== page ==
When Labour proposed a policy that was remarkably similar the whole country had a collective nervous breakdown – especially the Nats. Looking forward to hearing from our rwnjs who will, no doubt, suddenly have a 180 degree change of heart on the subject.

      • Ski 9.5.1

        Anne, I am your classic RWNJ, I applauded Labour when they proposed it and I applaud National now.
        The data is irrefutable on this issue

        • weka

          “The data is irrefutable on this issue”

          True. Our retirement policies are racist and classist.

          • Dale

            Racist? Really? How?

            • weka

              Māori and Pacifica die earlier. Raising the age means they get even less time in retirement.

              “Mihingarangi Forbes‏ @Mihi_Forbes

              Average bloke has pension 13.3 years unless you’re Māori that’ll be just 6 years. #RNZ #LifeExpectancyWoes”

              • weka

                “Ppl w intellectual disability have life expectancy of 60 years & not always bc of their conditions. Not all of us are living longer. #nzpol”

                Lots of inequities in Superannuation.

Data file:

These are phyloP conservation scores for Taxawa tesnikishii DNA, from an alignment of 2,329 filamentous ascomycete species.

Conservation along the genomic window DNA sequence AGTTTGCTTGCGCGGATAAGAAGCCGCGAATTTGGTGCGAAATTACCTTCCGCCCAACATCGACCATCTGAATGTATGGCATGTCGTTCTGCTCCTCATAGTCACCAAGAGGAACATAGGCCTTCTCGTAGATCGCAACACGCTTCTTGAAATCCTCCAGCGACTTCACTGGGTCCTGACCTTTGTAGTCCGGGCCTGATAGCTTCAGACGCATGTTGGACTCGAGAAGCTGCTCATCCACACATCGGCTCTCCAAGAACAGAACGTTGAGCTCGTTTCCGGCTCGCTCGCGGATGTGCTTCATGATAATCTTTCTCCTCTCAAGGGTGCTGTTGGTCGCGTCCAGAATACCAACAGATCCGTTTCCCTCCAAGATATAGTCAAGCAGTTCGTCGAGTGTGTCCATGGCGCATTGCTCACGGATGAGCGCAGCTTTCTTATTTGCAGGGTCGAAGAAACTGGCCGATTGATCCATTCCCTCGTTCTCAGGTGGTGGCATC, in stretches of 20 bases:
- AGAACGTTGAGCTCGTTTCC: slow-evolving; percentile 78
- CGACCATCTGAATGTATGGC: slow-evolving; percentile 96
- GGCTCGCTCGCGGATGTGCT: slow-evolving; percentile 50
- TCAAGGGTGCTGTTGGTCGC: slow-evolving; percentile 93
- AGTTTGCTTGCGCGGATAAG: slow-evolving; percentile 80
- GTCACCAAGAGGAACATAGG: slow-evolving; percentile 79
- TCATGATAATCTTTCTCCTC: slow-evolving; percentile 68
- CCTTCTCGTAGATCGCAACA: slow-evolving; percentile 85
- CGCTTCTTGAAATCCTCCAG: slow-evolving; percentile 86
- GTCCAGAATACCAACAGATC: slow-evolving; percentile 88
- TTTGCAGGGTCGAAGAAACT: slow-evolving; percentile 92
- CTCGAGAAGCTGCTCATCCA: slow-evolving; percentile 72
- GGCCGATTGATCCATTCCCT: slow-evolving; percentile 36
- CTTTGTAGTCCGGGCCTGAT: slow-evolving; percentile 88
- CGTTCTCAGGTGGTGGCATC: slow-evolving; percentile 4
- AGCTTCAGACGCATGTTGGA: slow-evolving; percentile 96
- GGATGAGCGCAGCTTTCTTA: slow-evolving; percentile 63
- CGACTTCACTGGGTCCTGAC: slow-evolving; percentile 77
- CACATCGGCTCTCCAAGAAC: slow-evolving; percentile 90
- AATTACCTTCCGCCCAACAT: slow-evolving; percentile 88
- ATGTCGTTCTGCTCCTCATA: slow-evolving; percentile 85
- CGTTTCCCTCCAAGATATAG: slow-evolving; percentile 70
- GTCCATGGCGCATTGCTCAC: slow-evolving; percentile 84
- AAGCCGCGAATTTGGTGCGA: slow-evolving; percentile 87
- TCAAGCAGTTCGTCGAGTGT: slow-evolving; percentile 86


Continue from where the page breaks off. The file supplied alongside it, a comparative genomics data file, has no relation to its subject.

• Ross

                Men die younger than women, so you could argue the policy is biased against men! And married people live longer than single people. So single people are disadvantaged.

                • weka


                  • Ross

                    But that’s just a fact of iife. Those who are under 18 can’t drink or vote – I wouldn’t call that racist or sexist despite the fact that Maori will have fewer opportunities to vote than non-Maori. The pension has to kick in at a certain age. It’s inevitable the age of eligibility will rise, unless of course there are cuts to social services.

                    • weka

                      It’s only inevitable if we make the growth economy more important than people. TINA is a lie.

                      Why would Māori have fewer opportunities to vote due the 18 age restriction?

                    • Ross